Chew on this: Teething ‘jewelry’ is dangerous for your baby



Teething Web

IU Health practitioners warn against the use of the trendy teething necklaces and bracelets.

New parents today like to try the latest gadgets guaranteed to make their babies smarter, happier and healthier. Truth is, most of these items do nothing of the kind. That includes trendy teething jewelry.

In a Q&A session, IU Health practitioners recently took on the colorful bling being marketed for babies to chew on to alleviate teething pain. Types of teething jewelry include necklaces, bracelets and anklets, all with beads made from materials such as amber, wood, marble or silicone.

Etsy lists dozens of teething jewelry items on its website priced from about $6 to more than $20.

Dr. LaQuia Vinson, pediatric dentist with Riley Children’s Health, said there is no such thing as a safe piece of teething jewelry.

In fact, the Food and Drug Administration felt so strongly about the trend that it issued a statement in December warning of the dangers.

“We know that teething necklaces and jewelry products have become increasingly popular among parents and caregivers who want to provide relief for children’s teething pain, and sensory stimulation for children with special needs,” FDA Commissioner Dr. Scott Gottlieb said in an agency news release.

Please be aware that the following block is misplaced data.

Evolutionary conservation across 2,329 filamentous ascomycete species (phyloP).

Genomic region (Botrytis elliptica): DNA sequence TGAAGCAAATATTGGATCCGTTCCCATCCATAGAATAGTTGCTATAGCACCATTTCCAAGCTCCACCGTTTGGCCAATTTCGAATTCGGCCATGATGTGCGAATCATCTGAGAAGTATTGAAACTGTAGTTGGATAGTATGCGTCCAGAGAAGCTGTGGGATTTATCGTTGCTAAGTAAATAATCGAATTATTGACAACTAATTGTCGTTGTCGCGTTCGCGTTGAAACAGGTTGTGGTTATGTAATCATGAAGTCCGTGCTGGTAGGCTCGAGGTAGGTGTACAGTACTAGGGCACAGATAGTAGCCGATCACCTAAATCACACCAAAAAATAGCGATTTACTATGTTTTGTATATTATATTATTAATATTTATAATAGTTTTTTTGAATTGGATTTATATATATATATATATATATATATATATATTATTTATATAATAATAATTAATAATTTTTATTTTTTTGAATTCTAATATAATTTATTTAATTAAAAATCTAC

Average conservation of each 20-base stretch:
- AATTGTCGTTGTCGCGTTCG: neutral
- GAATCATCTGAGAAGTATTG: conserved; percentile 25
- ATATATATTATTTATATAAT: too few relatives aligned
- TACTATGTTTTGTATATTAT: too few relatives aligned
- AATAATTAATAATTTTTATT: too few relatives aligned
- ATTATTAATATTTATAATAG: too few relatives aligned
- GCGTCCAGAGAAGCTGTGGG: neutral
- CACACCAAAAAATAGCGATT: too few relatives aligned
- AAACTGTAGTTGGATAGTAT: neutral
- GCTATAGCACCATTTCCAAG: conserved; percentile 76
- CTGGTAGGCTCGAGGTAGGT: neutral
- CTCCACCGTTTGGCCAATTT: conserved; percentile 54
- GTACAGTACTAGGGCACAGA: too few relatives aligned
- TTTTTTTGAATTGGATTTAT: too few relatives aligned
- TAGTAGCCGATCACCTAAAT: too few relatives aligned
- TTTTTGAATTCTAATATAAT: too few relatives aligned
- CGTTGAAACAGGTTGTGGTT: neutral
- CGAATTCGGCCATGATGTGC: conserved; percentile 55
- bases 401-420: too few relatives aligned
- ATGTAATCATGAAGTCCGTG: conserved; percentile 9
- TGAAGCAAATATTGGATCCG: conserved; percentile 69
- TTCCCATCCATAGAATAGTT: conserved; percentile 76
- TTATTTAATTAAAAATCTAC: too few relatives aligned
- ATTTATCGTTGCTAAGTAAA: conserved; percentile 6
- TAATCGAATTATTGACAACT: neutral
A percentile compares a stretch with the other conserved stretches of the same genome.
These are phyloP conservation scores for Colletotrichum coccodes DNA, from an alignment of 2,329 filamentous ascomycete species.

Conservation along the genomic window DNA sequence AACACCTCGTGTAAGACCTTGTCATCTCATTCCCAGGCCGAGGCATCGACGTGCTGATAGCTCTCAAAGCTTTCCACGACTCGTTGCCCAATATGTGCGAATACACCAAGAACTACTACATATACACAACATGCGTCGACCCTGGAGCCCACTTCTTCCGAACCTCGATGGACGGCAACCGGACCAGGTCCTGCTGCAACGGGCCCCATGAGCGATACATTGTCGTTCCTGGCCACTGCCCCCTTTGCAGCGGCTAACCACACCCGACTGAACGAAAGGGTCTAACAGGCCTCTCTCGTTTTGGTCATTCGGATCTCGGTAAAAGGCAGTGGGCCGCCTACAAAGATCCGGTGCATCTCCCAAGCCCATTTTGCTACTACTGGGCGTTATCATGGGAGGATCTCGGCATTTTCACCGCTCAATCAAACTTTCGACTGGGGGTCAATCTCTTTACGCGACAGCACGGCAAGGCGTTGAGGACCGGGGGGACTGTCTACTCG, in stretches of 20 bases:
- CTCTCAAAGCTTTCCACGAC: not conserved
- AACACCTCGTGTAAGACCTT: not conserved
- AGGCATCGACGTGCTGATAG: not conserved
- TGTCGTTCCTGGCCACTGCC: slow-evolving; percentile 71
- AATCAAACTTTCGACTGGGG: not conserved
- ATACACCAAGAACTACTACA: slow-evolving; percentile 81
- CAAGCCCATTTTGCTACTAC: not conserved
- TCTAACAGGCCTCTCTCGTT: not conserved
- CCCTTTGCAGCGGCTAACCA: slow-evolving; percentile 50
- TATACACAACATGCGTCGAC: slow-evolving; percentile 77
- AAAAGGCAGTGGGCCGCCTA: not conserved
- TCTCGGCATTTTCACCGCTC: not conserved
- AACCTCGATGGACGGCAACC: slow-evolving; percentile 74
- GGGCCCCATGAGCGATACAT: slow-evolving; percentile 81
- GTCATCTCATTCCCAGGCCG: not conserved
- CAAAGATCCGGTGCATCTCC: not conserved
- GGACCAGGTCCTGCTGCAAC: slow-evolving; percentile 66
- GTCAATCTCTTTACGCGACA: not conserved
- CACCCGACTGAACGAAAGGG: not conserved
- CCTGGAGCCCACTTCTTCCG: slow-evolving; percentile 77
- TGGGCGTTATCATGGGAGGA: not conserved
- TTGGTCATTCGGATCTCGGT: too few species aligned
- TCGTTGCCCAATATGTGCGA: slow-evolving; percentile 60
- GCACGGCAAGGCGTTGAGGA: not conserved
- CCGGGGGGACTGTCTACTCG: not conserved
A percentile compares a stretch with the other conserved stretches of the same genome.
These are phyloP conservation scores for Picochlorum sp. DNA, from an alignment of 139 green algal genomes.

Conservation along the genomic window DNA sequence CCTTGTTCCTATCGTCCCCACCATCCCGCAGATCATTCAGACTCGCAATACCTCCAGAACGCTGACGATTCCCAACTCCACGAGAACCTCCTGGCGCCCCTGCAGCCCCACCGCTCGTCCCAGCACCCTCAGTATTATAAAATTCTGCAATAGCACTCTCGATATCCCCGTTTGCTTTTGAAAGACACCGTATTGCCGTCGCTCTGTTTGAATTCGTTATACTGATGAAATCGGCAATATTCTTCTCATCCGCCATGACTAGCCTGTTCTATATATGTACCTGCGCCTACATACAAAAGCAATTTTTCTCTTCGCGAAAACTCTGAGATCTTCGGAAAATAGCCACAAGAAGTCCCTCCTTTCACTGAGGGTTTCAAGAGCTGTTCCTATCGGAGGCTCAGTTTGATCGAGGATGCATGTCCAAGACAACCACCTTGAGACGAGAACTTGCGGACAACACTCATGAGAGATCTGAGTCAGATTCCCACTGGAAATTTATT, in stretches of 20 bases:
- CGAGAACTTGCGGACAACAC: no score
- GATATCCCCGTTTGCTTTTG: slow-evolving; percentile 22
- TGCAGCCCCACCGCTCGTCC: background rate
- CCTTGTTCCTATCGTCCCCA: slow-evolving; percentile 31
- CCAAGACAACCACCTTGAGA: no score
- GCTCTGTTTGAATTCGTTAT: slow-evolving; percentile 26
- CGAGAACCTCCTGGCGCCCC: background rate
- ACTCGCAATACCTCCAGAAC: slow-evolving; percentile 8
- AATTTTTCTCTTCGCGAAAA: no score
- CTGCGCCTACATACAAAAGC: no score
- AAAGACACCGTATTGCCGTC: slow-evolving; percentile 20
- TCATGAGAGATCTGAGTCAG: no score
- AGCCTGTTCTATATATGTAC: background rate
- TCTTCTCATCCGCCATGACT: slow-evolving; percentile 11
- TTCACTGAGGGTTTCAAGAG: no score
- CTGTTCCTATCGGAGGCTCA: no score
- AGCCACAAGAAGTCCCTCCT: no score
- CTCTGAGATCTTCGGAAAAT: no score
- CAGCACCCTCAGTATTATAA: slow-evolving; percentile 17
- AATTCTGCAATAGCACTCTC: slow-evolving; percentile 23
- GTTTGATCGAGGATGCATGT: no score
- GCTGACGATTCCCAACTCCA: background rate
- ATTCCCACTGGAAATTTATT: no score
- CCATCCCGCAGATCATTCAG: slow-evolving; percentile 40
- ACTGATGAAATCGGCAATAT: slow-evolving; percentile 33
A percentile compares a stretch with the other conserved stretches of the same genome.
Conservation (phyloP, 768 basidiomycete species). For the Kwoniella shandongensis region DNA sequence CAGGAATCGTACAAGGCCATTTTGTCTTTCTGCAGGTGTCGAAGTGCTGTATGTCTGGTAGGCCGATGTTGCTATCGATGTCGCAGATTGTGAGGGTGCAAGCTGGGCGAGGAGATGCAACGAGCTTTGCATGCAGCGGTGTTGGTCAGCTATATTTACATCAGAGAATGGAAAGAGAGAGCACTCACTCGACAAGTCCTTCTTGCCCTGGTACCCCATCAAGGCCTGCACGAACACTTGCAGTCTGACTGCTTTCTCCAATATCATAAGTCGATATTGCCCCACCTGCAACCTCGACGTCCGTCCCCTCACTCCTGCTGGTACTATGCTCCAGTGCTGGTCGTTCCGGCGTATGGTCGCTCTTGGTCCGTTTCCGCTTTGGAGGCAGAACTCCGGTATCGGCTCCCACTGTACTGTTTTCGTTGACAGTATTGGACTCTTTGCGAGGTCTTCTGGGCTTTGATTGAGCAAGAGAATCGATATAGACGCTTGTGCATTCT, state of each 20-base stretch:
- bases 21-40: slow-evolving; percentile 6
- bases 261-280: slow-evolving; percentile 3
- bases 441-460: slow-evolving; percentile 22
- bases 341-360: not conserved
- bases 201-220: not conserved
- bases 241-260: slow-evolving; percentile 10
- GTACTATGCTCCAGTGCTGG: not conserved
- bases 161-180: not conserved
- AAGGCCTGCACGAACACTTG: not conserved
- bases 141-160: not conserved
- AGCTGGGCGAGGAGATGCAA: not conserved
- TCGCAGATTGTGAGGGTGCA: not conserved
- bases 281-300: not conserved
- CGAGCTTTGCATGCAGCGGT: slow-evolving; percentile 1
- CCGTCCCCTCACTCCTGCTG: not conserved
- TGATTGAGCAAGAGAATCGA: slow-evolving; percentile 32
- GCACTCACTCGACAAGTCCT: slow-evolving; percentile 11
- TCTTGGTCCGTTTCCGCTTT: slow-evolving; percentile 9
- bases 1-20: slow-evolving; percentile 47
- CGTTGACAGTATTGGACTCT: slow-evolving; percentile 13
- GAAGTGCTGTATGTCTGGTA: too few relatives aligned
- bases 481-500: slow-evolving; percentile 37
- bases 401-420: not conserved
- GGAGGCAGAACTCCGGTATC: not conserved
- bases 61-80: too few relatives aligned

“We’re concerned about the risks we’ve observed with these products and want parents to be aware that teething jewelry puts children … at risk of serious injury and death,” he said.

The FDA said it has received reports of infants and children injured due to teething jewelry, including one death. In that case, an 18-month-old boy was strangled by his teething necklace during a nap. Strangulation can occur if a necklace is wrapped tightly around the child's neck or if the jewelry catches on something, such as a crib.

What makes teething jewelry so unsafe?

“The individual beads themselves can be choking hazards if they become dislodged from the strand,” Dr. Vinson said. “Children can easily become entangled in many items – a teething necklace is no different. If the child is wearing the necklace, it could pose a risk for self-strangulation. This could be life-altering or fatal.”

What should parents use instead of teething jewelry?

“Parents should opt for items like chilled water-filled (not gel-filled) teething rings or hard plastic teethers. Clean, moist washcloths are helpful as well. Massaging the child’s gums can be helpful. If necessary, for moderate to severe discomfort, using Motrin or Tylenol may be warranted.”

Dr. Becky Dixon, Riley pediatrician and hospitalist, suggests a washcloth that has been dunked in water, rung out and frozen. “The children get the benefit of the pressure to the gums and the cool and anti-inflammatory properties of the frozen water.”

Other options are chewable toys, she said. Just make sure the toy is large enough to guard against choking and doesn’t have small parts that can break off.

“A good rule of thumb is, if it can fit inside a toilet-paper roll, it’s too small.”

– By Maureen Gilmer, IU Health senior journalist